We are always looking for short articles on local history topics which will be of interest to visitors to the site. Have you an interesting recollection of life in Dunfermline? Do you know an unusual piece of local history? These can appear either as articles or shorter “Did You Know” pages on this site or as links to documents published elsewhere online. Authors retain copyright of any material submitted.
We invite all members to submit articles to the editors.
In the mid 19th century, Volunteer Rifle Corps were being formed for defence against a perceived threat from France. The Dunfermline unit needed additional funding, so an ambitious event was organised. In “The Dunfermline Volunteers Bazaar” Sue Mowat tells the story of the hard-working ladies who ran it and gives us a vivid insight into the life of the town 150 years ago.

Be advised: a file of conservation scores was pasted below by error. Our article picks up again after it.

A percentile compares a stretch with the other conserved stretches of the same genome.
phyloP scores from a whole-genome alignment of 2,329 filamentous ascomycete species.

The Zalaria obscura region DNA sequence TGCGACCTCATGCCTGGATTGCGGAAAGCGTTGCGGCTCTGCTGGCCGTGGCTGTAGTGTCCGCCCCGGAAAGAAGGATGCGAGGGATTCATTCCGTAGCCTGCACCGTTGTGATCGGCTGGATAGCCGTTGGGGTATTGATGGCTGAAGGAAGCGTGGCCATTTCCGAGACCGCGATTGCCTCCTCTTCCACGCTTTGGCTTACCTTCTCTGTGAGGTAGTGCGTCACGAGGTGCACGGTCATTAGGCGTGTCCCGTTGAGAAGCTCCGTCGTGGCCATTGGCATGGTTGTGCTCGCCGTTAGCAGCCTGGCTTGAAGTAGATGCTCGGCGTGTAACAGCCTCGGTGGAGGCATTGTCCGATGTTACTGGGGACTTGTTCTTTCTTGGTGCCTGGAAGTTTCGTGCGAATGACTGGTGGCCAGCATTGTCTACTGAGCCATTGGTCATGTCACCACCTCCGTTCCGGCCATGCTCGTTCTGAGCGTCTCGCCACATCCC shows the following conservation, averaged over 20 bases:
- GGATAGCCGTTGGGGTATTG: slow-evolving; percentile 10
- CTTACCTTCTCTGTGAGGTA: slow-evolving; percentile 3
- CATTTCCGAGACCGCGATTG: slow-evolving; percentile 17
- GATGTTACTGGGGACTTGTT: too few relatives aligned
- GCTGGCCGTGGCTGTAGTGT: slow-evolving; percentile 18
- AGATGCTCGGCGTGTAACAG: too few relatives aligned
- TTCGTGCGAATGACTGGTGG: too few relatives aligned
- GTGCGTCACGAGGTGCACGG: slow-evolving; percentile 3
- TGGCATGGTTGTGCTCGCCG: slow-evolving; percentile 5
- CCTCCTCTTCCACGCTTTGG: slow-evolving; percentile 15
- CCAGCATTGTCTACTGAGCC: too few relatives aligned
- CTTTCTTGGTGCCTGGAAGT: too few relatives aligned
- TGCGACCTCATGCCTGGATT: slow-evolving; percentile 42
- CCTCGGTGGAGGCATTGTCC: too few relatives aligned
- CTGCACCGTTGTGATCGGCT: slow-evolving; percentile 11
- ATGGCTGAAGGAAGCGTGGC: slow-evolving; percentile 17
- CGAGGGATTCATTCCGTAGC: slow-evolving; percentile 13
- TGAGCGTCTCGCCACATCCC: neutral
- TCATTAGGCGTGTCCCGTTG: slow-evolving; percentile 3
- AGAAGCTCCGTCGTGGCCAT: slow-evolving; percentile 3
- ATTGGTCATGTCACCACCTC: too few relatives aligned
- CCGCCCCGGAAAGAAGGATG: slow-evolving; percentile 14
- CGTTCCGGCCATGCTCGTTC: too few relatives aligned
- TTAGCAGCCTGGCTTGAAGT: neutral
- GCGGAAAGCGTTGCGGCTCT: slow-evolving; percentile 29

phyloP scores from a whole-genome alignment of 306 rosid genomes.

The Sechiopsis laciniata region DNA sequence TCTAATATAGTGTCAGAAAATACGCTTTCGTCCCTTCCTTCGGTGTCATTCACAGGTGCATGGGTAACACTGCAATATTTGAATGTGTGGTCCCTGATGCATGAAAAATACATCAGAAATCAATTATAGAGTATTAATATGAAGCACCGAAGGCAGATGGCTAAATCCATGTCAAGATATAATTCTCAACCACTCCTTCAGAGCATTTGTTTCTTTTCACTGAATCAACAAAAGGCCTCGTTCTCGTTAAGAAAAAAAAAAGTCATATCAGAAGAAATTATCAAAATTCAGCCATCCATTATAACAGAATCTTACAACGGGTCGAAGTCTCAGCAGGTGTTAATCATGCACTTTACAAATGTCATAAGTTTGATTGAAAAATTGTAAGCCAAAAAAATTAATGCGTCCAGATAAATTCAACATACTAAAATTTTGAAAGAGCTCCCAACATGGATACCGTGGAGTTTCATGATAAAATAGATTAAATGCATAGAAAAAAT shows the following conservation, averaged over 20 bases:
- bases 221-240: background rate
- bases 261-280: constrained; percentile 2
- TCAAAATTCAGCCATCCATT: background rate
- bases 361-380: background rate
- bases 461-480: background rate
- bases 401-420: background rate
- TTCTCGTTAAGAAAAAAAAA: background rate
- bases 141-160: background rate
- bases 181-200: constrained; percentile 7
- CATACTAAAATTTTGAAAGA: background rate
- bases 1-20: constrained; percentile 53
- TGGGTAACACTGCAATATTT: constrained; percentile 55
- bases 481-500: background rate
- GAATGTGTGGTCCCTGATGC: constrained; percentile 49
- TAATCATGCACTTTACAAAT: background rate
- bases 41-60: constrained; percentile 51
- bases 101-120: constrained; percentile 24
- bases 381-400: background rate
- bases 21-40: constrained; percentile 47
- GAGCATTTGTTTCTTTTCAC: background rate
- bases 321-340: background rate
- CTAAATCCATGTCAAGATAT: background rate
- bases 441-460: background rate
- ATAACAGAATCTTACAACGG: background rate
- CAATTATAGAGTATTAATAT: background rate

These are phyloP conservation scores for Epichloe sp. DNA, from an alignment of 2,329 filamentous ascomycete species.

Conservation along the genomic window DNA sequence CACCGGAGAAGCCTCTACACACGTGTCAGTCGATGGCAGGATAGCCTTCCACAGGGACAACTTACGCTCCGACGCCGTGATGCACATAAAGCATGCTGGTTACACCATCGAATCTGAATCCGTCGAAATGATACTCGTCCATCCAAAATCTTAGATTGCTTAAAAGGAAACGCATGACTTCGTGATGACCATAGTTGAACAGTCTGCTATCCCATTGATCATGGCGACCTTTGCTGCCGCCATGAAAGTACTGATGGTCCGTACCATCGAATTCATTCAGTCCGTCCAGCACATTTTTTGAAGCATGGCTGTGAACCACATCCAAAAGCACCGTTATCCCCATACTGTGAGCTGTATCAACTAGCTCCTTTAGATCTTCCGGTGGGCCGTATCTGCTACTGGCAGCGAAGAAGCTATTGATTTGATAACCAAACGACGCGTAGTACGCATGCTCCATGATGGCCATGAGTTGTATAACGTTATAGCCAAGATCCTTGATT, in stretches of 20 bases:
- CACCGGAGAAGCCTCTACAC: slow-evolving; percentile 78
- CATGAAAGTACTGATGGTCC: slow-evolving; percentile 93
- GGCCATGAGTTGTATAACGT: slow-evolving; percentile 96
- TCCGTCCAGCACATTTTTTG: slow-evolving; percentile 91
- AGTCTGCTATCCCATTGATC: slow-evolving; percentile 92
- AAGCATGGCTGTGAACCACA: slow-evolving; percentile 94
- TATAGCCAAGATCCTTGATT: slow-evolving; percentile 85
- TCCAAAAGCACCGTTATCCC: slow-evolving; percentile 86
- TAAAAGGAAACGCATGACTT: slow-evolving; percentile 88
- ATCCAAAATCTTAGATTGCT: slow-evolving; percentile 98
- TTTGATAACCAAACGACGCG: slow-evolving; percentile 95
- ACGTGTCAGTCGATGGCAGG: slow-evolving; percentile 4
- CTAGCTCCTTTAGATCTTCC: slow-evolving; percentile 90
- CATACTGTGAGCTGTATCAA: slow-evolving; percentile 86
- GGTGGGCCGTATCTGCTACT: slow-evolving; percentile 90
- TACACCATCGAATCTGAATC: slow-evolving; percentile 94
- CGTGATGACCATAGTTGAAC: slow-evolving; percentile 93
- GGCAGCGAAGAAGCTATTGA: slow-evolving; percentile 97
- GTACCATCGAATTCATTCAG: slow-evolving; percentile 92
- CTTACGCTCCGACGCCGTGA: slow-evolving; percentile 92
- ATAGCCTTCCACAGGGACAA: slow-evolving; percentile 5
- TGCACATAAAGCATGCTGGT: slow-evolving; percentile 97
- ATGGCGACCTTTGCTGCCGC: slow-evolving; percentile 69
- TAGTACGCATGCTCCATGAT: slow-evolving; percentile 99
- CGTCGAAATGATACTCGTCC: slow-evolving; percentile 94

Queen Margaret is one of Dunfermline’s best known historical figures, but what was her role in the development of Scotland, almost one thousand years ago? In “Queen Margaret – How important was she to Scotland” George Robertson outlines her life and achievements.
In “The Abbey Graveyard Toolhouse” Sue Mowat corrects some common misconceptions about an unusual small building in the Abbey churchyard and also tells of the opening of the first museum in Dunfermline.
After the Crimean War, a large number of captured cannons were given to British towns as trophies. In “The Graveyard Gun” Sue Mowat gives us an insight into local politics in the 19th Century and the decidedly mixed response to Dunfermline’s Russian Gun.